Department of Computer Science | Institute of Theoretical Computer Science

CADMO - Center for Algorithms, Discrete Mathematics and Optimization

Algorithms Lab (6 CP)


Exam Statistics (Feb 26, 2014)


Prof. Angelika Steger

Prof. Emo Welzl

Prof. Peter Widmayer


Please do not send email to any of the addresses below. Instead, for questions on exercises use the forums on the course homepage. For questions on the course formalities etc., use

Jan Hązła

Dr. Michael Hoffmann

Frank Mousset

Rajko Nenadov

Nemanja Skoric

Dr. Rastislav Šrámek

Sebastian Stich

Time & Place

First tutorial: Wednesday Sep 18, 17-19, CAB G 61

Tutorials: Wednesday, 17-19, CAB G 61

Problem of the week: Monday, 17-19, (CAB H 56, CAB H 57)

Office hours: Monday, 19-, CAB G15.2

see also:


The objective of this course is to learn how to solve a problem given by a textual description. This includes appropriate problem modeling, choice of suitable (combinatorial) algorithms, and implementing them using C/C++, STL, CGAL, and BGL.



In this course students learn how to solve algorithmic problems given by a textual description. We assume knowledge of elementary algorithms and data structures as they are typically taught on the Bachelor level; in tutorials we introduce more advanced algorithms and the usage of some standard libraries for combinatorial algorithms. Students are expected to practice their skills by solving weekly exercises. For that they will have to understand the problem setting, find an appropriate modeling, choose suitable algorithms, and implement them using C/C++, STL, CGAL, and BGL.
The evaluation of the correctness and efficiency of their solutions will be performed by an online-judge which compiles the submitted source-code and runs it on a set of test instances.


This course is a lab: Most of the time is spent by students working individually on the given problems.

In addition there is a weekly tutorial. These tutorials are not lectures in the classical sense. In particular we will not present theory and proofs there. Instead we rely on the corresponding knowledge gained during your Bachelor studies. The tutorials serve

Occasionally we will work with algorithms and data structures that you may not have encountered during your Bachelor studies. Such algorithms and data structures will be properly introduced in the tutorials, with a focus on the application rather than on the underlying theory.

Each Wednesday after the tutorial we will hand out problem sets. You are expected to hand in solutions, using the online-judge, within one week.

The exercise hours on Mondays are devoted to a "Problem of the week". One such problem will be posed every week at this time. In order to score points for this problem, only solutions that are submitted within the two exercise hours are counted. The goal of this setup is to make students accustomed to exam conditions and provide an early feedback of where they stand.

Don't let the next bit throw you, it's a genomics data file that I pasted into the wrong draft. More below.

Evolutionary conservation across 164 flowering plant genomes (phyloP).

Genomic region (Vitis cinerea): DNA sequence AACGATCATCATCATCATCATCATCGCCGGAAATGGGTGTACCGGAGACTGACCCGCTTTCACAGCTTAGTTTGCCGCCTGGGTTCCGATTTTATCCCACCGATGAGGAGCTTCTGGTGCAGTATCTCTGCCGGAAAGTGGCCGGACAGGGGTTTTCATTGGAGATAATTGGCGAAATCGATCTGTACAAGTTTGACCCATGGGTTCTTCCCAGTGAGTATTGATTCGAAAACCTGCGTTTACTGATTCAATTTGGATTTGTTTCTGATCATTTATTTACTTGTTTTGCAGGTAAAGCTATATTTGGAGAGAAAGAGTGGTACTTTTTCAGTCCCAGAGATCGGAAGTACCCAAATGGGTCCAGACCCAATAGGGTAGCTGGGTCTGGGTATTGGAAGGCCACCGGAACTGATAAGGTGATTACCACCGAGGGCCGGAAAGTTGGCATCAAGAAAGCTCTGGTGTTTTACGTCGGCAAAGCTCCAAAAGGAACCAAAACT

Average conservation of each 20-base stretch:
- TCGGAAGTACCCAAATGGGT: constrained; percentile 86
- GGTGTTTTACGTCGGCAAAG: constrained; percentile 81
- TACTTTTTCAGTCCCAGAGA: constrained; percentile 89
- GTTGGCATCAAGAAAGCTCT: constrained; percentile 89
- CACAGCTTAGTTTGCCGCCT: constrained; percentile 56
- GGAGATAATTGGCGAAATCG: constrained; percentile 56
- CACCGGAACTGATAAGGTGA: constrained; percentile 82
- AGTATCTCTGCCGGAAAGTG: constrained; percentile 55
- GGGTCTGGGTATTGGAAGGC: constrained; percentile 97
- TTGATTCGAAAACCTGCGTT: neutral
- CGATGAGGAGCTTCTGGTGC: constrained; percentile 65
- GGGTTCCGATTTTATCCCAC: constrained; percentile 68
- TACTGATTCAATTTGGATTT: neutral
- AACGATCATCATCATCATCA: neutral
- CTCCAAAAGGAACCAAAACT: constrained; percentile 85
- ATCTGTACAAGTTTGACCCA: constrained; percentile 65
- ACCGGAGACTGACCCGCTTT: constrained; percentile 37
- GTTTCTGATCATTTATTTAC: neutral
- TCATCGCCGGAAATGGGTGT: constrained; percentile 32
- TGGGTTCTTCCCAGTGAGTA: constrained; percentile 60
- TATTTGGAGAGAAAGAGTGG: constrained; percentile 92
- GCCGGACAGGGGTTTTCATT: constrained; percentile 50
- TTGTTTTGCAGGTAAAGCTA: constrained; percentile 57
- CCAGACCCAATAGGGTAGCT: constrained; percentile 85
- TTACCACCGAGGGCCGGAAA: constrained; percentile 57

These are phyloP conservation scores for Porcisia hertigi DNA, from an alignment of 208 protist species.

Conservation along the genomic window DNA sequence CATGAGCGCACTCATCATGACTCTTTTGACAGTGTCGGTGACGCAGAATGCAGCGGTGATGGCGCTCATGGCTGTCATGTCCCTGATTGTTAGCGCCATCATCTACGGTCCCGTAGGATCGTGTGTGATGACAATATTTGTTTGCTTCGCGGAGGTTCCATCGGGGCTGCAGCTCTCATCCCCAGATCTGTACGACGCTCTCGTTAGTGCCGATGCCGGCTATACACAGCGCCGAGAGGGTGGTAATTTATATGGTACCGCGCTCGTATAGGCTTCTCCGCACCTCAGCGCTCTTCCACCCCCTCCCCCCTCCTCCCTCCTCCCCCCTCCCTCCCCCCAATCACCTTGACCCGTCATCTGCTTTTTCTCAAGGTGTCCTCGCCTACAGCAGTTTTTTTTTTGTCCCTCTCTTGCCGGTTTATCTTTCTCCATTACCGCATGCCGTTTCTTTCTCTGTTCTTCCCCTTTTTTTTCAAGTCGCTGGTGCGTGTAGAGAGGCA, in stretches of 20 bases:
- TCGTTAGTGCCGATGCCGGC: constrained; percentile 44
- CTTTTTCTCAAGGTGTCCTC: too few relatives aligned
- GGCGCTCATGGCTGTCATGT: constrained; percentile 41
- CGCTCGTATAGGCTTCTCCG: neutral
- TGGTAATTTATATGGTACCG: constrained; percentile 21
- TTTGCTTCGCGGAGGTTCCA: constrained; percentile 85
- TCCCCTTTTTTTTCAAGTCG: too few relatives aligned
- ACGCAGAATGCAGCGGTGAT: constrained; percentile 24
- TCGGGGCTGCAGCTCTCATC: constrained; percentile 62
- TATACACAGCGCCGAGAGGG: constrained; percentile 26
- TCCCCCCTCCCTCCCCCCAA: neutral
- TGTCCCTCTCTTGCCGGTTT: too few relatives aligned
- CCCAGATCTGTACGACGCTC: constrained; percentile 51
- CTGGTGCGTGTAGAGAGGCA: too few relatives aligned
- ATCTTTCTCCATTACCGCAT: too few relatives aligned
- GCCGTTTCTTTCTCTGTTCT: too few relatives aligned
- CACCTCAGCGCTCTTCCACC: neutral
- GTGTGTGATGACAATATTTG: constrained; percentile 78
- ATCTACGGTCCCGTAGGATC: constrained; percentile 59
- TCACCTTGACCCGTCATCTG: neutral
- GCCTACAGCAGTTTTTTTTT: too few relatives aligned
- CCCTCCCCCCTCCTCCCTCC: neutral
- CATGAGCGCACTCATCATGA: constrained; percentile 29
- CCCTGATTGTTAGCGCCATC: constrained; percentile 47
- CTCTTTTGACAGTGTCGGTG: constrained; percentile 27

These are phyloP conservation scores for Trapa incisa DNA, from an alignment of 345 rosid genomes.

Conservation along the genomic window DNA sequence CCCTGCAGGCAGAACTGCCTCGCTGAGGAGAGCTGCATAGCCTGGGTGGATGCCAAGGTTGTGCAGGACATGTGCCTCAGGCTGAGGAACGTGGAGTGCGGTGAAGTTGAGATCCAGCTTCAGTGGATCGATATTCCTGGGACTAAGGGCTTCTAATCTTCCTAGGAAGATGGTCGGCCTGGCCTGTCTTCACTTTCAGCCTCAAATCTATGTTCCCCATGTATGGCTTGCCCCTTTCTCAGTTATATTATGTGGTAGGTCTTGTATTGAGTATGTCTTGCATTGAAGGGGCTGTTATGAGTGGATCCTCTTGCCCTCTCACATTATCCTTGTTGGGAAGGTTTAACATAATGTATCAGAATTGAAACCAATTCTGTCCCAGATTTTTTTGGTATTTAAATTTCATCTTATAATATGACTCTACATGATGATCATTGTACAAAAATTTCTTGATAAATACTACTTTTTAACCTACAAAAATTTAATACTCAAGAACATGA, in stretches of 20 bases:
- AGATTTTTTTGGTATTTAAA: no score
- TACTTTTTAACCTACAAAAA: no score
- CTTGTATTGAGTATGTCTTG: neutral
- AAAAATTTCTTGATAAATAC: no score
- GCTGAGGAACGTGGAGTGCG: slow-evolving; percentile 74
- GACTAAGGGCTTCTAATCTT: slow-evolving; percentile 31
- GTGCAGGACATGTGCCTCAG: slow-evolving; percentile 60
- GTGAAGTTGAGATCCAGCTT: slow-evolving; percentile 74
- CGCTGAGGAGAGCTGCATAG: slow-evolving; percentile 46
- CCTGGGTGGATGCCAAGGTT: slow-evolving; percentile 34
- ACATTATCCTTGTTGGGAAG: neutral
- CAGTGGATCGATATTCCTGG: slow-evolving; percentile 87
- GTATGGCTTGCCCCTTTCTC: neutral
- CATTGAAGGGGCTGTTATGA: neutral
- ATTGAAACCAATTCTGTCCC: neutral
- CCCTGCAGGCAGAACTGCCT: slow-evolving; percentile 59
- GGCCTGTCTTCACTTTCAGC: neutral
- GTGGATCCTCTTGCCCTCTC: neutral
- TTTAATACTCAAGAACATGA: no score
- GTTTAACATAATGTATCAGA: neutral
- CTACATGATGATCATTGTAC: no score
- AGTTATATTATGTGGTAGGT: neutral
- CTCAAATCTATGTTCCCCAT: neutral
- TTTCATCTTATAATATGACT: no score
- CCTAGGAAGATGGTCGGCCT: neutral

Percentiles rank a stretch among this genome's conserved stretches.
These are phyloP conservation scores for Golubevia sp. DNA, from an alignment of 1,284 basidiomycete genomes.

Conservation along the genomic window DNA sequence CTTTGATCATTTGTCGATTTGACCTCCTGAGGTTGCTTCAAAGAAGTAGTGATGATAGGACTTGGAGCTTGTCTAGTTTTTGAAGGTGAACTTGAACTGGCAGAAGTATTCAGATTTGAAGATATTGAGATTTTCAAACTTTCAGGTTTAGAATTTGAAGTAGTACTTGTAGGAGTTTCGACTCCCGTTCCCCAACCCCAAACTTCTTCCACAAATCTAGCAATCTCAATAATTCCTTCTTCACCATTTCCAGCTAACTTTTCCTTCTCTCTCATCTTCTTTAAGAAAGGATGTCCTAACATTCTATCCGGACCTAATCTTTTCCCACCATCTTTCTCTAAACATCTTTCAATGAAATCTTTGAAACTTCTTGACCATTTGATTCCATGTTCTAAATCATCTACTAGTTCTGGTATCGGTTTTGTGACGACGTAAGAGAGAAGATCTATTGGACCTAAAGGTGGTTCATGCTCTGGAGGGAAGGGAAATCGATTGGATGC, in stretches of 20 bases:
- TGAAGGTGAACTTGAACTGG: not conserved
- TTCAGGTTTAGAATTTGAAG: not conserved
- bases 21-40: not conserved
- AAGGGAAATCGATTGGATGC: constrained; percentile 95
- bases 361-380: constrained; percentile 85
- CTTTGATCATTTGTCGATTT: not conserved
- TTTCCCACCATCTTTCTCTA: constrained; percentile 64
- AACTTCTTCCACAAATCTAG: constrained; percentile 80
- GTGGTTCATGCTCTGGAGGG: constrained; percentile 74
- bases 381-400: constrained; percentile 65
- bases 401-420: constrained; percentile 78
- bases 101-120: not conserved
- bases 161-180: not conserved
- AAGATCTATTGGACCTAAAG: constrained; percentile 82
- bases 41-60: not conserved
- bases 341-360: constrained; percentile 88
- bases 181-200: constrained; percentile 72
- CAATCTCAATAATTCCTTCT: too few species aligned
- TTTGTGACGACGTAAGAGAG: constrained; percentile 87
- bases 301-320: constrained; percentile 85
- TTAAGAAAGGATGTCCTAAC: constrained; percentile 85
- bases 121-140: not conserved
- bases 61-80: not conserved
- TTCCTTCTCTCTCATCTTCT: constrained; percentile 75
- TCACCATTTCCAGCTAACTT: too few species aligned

Finally, the assistants will be available at certain office hours. These offer a place to ask questions and get help if you lack a necessary idea to solve a problem or if you struggle with any other kind of course related problem.


The grade of the course is solely based on the final exam. The exam takes place in a computer room, on two days, 6 hours each, during the examination session. On both days you have to solve problems similar to those given during the semester.


1. Fundamental Algorithms (Week 1-3)

Solving elementary problems using C/C++, STL, and the algorithms and data structures listed here.

Tutorial 1: Introduction to the working environment and the submission framework (online-judge) + Basics about how to program for this lab.

Tutorial 2: BFS/DFS graph traversals; general problem solving strategies: greedy and divide & conquer

Tutorial 3: Dynamic programming

2. Algorithms on Graphs (Week 4-5)

Tutorial 4: Introduction to BGL

Tutorial 5: Network flow and matching algorithms in BGL

3. Geometric Algorithms (Week 6-7)

Tutorial 6: Introduction to CGAL

Tutorial 7: Proximity structures in CGAL

4. Linear Programming (Week 8)

Tutorial 8: Linear and quadratic programming - theory & CGAL implementation

5. Exam preparation (Week 9-13)

The exercises of these weeks will be in the spirit of the exam.


T. Cormen, C. Leiserson, R. Rivest:
Introduction to Algorithms, MIT Press, 1990.

J. Hromkovic, Teubner:
Theoretische Informatik, Springer, 2004 (English: Theoretical Computer Science, Springer 2003).

J. Kleinberg, É. Tardos:
Algorithm Design, Addison Wesley, 2006.

H. R. Lewis, C. H. Papadimotriou:
Elements of the Theory of Computation, Prentice Hall, 1998.

T. Ottmann, P. Widmayer:
Algorithmen und Datenstrukturen, Spektrum, 2002.

R. Sedgewick:
Algorithms in C++: Graph Algorithms, Addison-Wesley, 2001.